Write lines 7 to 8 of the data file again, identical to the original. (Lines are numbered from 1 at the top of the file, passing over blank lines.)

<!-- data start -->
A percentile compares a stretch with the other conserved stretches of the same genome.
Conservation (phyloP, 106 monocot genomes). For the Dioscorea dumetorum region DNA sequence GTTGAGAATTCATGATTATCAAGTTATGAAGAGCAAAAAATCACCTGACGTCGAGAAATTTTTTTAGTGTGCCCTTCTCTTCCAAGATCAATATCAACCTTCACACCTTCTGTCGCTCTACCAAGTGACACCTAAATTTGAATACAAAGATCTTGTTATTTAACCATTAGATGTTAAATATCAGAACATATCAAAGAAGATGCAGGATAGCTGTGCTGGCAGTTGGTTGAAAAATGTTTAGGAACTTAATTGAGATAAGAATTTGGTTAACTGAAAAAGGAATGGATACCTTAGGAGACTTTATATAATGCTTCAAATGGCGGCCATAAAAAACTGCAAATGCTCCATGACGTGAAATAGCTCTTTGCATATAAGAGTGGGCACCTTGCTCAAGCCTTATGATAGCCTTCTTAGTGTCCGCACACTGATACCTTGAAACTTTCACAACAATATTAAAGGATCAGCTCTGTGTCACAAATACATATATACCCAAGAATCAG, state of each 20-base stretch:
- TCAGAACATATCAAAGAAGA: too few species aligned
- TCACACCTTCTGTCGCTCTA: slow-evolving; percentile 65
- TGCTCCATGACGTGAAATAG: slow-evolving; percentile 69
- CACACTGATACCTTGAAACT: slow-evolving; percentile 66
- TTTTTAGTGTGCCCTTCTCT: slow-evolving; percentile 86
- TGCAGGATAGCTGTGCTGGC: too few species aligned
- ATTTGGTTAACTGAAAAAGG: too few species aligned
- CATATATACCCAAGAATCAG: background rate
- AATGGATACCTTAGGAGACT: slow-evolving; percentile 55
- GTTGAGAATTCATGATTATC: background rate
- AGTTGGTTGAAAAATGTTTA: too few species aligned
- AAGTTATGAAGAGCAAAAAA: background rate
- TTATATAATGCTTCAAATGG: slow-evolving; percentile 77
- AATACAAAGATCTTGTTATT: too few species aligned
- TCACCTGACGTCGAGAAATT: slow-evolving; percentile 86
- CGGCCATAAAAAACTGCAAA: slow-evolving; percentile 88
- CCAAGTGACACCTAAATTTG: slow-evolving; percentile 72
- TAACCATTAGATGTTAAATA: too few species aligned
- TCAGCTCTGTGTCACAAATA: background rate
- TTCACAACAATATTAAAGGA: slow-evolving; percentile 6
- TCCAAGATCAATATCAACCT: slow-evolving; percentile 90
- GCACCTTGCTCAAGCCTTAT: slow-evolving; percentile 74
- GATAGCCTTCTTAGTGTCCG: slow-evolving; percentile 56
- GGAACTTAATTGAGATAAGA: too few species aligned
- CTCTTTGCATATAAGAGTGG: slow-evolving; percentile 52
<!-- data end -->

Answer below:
- TTTTTAGTGTGCCCTTCTCT: slow-evolving; percentile 86
- TGCAGGATAGCTGTGCTGGC: too few species aligned